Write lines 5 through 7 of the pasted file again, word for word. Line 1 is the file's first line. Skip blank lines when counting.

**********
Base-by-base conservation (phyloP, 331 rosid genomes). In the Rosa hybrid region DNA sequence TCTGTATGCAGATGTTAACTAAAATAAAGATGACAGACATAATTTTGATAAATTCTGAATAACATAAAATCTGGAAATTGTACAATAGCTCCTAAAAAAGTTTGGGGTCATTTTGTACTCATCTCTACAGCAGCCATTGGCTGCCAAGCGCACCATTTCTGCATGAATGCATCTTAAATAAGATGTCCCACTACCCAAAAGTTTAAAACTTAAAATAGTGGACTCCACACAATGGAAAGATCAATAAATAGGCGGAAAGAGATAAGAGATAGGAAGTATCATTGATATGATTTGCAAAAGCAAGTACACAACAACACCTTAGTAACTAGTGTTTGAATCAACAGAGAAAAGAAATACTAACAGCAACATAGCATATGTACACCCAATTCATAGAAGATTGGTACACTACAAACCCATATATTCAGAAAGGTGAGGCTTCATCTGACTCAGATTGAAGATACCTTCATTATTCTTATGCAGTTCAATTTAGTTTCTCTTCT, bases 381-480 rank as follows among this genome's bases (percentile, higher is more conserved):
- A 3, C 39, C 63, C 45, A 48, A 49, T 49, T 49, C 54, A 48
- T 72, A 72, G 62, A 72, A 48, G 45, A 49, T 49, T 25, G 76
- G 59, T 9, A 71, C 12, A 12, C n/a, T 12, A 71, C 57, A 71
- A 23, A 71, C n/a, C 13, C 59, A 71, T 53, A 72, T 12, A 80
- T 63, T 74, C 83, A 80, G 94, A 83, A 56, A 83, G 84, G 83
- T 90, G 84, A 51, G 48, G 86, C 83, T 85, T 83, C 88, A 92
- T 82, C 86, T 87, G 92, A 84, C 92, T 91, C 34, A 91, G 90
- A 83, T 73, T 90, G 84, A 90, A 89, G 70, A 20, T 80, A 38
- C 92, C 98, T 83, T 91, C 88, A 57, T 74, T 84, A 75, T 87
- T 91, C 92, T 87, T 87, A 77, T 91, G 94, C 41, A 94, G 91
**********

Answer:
- A 23, A 71, C n/a, C 13, C 59, A 71, T 53, A 72, T 12, A 80
- T 63, T 74, C 83, A 80, G 94, A 83, A 56, A 83, G 84, G 83
- T 90, G 84, A 51, G 48, G 86, C 83, T 85, T 83, C 88, A 92